As of June 30, M&T held about $25 billion in deposits in Connecticut, ranking No. 3 in the state, according to FDIC data. Bank of America ranked No. 1, with about $45 billion in deposits, followed by Webster Bank, with about $26 billion in deposits.

A model for Connecticut in New York?

M&T officials argue that, in addition to improved customer service and new hires, Connecticut will reap the dividends of the acquisition through its share of the bank’s community investments across its footprint. 

In October 2021, the company announced a five-year Community Growth Plan to provide $43 billion in loans, investments and other financial support to expand economic opportunities for low-to-moderate income families and neighborhoods, as well as people and communities of color. 

Additionally, the company announced last May the launch of a $25 million Amplify Fund to support lower-income communities and underrepresented groups — with most of the funds set to be disbursed to Connecticut-based organizations. Among the Amplify recipients was Greater Bridgeport Community Enterprises, which was awarded a $100,000 grant to support its clean-energy planning efforts. 

“They have a lot of strong community members who work for them and have been in Bridgeport a long time, and are part of the community fabric,” Farrar Houël said. “As they are free now to move among the different nonprofit organizations prominent here in Bridgeport, I think M&T will benefit from their experience and become a good corporate citizen.”  

The company is also a prolific sponsor. It serves, for instance, as the official bank of the NFL’s Buffalo Bills. (It has a similar relationship with the Baltimore Ravens, with the Ravens playing at M&T Bank Stadium.) 

At the University at Buffalo, one of the State University of New York’s flagship campuses, M&T has naming rights for an auditorium and atrium in the Jacobs School of Medicine and Biomedical Sciences and a sponsorship for a program for women and minority entrepreneurs.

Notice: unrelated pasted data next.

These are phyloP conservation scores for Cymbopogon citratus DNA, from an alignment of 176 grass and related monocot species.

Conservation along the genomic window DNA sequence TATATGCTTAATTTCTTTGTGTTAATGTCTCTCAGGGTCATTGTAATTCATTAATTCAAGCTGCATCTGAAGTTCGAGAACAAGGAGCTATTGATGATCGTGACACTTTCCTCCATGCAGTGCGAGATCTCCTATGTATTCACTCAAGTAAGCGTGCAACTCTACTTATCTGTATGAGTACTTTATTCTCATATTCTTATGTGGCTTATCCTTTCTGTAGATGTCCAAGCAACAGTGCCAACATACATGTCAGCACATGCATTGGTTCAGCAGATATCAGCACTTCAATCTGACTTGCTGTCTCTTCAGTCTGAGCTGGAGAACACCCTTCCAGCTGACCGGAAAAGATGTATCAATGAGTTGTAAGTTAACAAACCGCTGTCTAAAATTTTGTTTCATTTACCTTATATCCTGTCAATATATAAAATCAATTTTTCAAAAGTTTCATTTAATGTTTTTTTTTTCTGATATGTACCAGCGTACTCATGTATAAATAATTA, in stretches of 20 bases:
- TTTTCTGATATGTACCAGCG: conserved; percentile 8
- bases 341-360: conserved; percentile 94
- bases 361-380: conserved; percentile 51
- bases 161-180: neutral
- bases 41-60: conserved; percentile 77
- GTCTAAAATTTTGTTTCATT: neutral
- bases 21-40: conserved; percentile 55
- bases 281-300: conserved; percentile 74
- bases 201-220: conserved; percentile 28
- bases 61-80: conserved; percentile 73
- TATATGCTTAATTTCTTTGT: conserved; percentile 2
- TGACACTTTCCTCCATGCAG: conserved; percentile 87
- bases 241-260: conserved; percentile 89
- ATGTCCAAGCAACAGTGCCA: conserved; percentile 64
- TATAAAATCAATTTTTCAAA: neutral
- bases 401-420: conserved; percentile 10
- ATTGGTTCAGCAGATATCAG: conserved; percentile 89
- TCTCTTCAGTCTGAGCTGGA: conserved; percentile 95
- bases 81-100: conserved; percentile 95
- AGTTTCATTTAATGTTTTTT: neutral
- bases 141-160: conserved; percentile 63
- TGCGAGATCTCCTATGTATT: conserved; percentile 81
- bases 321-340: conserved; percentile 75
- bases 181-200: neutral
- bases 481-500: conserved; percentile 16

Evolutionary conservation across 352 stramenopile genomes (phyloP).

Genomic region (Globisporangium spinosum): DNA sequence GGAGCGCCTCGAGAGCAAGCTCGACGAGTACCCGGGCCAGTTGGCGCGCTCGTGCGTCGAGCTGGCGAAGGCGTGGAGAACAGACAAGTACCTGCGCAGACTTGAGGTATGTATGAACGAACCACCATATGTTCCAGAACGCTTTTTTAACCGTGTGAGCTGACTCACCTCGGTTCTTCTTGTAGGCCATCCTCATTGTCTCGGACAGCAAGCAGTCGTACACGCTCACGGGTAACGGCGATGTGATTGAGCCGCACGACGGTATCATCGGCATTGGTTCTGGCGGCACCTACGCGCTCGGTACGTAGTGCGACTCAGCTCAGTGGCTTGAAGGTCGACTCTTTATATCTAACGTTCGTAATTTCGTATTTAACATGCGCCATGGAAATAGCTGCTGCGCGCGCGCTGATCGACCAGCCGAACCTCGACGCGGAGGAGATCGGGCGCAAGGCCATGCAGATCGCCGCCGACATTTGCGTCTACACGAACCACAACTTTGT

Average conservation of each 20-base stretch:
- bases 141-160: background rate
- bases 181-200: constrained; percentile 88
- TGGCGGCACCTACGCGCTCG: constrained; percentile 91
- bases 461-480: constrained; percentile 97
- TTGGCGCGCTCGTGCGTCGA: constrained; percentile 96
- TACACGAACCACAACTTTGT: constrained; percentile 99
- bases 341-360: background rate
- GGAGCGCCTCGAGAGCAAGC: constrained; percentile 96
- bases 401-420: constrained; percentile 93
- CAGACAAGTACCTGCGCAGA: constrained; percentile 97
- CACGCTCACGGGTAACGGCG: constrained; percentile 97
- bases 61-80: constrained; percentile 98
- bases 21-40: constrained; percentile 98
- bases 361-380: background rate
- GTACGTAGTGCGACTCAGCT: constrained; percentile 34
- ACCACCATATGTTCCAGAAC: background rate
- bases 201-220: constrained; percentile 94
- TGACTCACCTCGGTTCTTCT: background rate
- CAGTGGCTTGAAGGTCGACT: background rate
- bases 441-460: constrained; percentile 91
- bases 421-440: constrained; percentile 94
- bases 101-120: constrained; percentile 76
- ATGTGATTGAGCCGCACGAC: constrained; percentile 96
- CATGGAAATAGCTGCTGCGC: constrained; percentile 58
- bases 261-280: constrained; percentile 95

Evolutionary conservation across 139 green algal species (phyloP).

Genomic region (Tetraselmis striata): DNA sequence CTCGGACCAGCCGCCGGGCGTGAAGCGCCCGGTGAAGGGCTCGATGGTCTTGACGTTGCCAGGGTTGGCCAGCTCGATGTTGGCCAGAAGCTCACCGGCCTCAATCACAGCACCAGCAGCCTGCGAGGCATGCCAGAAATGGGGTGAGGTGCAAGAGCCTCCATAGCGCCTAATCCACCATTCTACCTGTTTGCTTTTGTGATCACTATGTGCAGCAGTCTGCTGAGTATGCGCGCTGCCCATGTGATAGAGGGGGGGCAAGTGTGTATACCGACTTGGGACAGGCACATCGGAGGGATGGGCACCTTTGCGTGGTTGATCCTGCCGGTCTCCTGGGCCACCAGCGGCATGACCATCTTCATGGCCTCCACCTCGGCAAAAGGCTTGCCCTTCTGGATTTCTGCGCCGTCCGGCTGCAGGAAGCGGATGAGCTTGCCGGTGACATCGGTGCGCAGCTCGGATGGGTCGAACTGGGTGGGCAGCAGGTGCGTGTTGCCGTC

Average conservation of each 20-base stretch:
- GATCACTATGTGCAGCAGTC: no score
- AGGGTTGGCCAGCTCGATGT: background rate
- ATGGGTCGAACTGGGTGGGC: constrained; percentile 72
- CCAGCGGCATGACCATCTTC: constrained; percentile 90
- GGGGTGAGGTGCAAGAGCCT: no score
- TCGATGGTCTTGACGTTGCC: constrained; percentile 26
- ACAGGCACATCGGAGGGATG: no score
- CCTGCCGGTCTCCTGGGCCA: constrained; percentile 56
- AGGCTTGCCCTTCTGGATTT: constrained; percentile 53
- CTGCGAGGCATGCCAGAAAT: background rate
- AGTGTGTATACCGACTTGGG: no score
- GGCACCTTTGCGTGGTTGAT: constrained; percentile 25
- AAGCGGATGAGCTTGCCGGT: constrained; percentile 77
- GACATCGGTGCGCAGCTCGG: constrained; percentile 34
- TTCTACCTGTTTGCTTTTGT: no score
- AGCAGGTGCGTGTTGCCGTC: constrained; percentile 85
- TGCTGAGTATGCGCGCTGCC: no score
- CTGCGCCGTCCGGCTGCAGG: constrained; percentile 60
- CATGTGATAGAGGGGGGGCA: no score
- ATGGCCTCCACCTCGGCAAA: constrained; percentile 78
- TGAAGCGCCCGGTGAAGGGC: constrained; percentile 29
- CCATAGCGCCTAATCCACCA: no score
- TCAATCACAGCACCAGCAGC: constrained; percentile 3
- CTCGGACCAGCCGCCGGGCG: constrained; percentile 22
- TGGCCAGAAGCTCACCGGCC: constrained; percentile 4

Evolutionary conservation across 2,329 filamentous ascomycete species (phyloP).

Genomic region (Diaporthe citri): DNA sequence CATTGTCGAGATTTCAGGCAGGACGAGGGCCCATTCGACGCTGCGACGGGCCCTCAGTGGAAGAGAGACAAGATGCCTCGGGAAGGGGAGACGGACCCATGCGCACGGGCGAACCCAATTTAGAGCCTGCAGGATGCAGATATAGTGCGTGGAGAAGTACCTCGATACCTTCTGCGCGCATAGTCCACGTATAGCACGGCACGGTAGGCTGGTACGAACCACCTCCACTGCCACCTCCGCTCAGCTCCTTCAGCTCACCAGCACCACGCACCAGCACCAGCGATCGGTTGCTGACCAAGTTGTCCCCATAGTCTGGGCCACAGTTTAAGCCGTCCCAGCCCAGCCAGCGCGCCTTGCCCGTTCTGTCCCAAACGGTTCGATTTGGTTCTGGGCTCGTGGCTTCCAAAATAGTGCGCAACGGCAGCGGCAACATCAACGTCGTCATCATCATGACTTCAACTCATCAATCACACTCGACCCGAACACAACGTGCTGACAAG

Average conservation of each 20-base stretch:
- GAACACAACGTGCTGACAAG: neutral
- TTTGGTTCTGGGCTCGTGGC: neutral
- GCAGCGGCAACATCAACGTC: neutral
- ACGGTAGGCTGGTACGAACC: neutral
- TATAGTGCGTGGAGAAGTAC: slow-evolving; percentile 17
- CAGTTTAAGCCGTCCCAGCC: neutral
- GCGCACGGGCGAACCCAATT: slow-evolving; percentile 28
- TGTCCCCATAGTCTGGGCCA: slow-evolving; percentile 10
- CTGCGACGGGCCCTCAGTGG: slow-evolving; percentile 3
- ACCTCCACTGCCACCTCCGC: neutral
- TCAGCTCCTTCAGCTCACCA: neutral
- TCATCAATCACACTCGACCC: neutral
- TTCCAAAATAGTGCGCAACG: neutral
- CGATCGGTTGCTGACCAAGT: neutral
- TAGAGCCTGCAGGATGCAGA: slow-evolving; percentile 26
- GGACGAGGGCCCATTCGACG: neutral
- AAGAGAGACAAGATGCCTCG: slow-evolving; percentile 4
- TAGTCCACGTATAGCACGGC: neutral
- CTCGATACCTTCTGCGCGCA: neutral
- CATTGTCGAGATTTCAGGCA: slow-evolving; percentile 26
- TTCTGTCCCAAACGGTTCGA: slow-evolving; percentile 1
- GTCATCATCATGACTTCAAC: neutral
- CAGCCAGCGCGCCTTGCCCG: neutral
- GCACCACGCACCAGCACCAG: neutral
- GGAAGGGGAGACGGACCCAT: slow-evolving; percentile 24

Among higher-education partnerships in Connecticut, M&T has become the official bank for Quinnipiac University and sponsors the university's Innovation and Entrepreneurship and Women and Business centers. In addition, it joined forces with the University of Bridgeport to launch a Multicultural Small Business Innovation Lab to support local entrepreneurs. 

“We have no real desire to be a large national bank across the country,” Jones said. “We’re actually much more focused on how do we lean into the particular communities that we serve and go deeper.”  

‘We have to work with them to be successful’

M&T still has a long road to replicating in Connecticut the trust it enjoys among elected officials in western New York. 

“What remains a continued disappointment is the lack of communication from M&T,” Ganim said in a statement. “I have written multiple letters based on constituent complaints and concerns and offered assistance from my office.  As of today, I still have not had a return call or correspondence. This level of ‘commitment’ falls short for Bridgeport.”  

In a responding statement, M&T said that Ganim's staff, “has represented the mayor during meetings we’ve had with Bridgeport community leaders, and we have been working with his office to schedule a meeting directly with Mayor Ganim. We look forward to forging a strong relationship with the mayor.” 

Jones said that he did not resent elected officials' criticism, which he said has not prompted M&T to rethink any of its plans in Connecticut. Among the meetings with local and state leaders since M&T announced that it would acquire People's, Jones met with Gov. Ned Lamont on Oct. 4 in Lamont's office at the state Capitol in Hartford. After the meeting, Lamont pledged to hold businesses, such as M&T, accountable.

“I welcome the engagement. I think it’s part of the process,” Jones said. “But I do think that there’s a getting to know us — and who we are, and what we believe in, and how committed we are — that really has to take place. And that just only takes place over time.” 

It will likely take many more meetings, and countless more hours of behind-the-scenes work, for M&T to overcome the doubts and prove that its acquisition of People's will be beneficial for customers and Connecticut's economy.   

“It’s like a good relationship. We’re constantly talking, tweaking, finding out what doesn’t work, what does work and listening,” said Moore, the state senator. “We have to work with them to be successful — because when they’re successful, we’re successful.”   

pschott@stamfordadvocate.com; twitter: @paulschott